Genetics and human behaviour: the ethical context
If we can identify genes that influence a particular behavioural trait, it may be possible to identify and select people who have that trait. This is an area of particular concern because the information could also be used to select which people should (or should not) be born. It is important to stress that this is not currently possible and there are huge practical difficulties.
Is prenatal selection for behavioural traits acceptable?
Prenatal diagnosis (PND)
It is possible to test a fetus during pregnancy, for example, using ultrasound scanning, serum screening or amniocentesis. Parents may then decide to abort a pregnancy if an abnormality is found, such as Down’s syndrome.
Selecting a child by prenatal diagnosis would involve the termination of a pregnancy. We conclude that the use of selective termination following PND on the basis of information about behavioural traits in the normal range is morally unacceptable.
Preimplantation genetic diagnosis (PGD)
As part of the IVF process, several eggs are fertilised. In PGD, the embryos are tested before implantation and parents may choose which embryo is implanted. The use of PGD is currently restricted to serious diseases.
The issues raised by the use of PGD to select for behavioural traits are different, because the technique involves a choice between which embryo to select rather than deciding to end a life. Those in favour of PGD argue that parents should be allowed to have reproductive freedom and make their own decisions (the ‘right to procreative autonomy’). Those opposed argue that selection of ‘desirable’ traits could send signals about the value of different types of life (the ‘expressivist’ argument), that we should accept what we are given, and not try to choose and control our children (the ‘natural humility’ argument). These arguments are explored in more detail.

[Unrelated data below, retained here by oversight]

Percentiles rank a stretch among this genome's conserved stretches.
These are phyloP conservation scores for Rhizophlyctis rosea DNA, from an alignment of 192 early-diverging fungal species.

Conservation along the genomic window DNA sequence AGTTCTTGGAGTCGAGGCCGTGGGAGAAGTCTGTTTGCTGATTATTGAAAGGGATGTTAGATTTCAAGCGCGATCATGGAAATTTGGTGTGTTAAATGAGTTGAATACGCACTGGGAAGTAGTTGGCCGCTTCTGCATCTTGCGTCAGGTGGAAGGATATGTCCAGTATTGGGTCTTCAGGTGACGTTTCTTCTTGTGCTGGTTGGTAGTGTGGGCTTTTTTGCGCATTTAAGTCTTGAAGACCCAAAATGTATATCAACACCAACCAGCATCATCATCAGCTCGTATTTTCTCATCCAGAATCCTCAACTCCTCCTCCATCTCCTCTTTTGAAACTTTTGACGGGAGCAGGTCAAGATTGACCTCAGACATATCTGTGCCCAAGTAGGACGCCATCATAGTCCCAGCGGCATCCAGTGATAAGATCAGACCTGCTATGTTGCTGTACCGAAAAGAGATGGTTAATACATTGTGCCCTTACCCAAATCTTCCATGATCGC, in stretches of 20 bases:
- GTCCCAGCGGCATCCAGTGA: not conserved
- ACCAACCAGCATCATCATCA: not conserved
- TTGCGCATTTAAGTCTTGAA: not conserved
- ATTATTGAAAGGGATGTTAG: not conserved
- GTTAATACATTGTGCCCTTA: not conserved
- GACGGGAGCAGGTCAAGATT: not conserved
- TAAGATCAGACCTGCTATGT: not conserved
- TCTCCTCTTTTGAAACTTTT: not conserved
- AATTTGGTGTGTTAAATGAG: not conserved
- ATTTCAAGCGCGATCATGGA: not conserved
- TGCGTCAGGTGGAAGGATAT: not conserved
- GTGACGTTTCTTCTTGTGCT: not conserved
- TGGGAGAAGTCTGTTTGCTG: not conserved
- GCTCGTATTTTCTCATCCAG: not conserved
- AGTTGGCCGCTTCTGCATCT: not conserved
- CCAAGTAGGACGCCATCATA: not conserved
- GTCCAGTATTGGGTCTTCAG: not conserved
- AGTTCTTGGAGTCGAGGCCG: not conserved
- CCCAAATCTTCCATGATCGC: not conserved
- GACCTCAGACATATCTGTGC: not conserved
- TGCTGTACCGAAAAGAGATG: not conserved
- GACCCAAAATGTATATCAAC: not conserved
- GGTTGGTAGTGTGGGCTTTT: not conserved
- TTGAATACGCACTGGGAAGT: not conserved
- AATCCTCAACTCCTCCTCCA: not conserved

We do not think the arguments in favour of using PGD are convincing at the moment. We recommend that, for now, PGD should not be used to select embryos for behavioural traits within the normal range.
Therapy versus enhancement
- Therapy: aims to treat, cure or prevent a disease, to bring someone into the normal range.
- Enhancement: to improve something that is already within the normal range.
The difference between therapy and enhancement is often used to justify the distinction between interventions that the state should provide and those that individuals should pay for themselves. For example, cosmetic surgery may be seen either as a therapy, to treat severe burns, or as an enhancement, for example, a face-lift.
There is a fine line between therapy and enhancement. We consider that the decision to give public support should be based on the severity of the problem itself, rather than the cause of the problem. This view should be applied to interventions in behavioural genetics.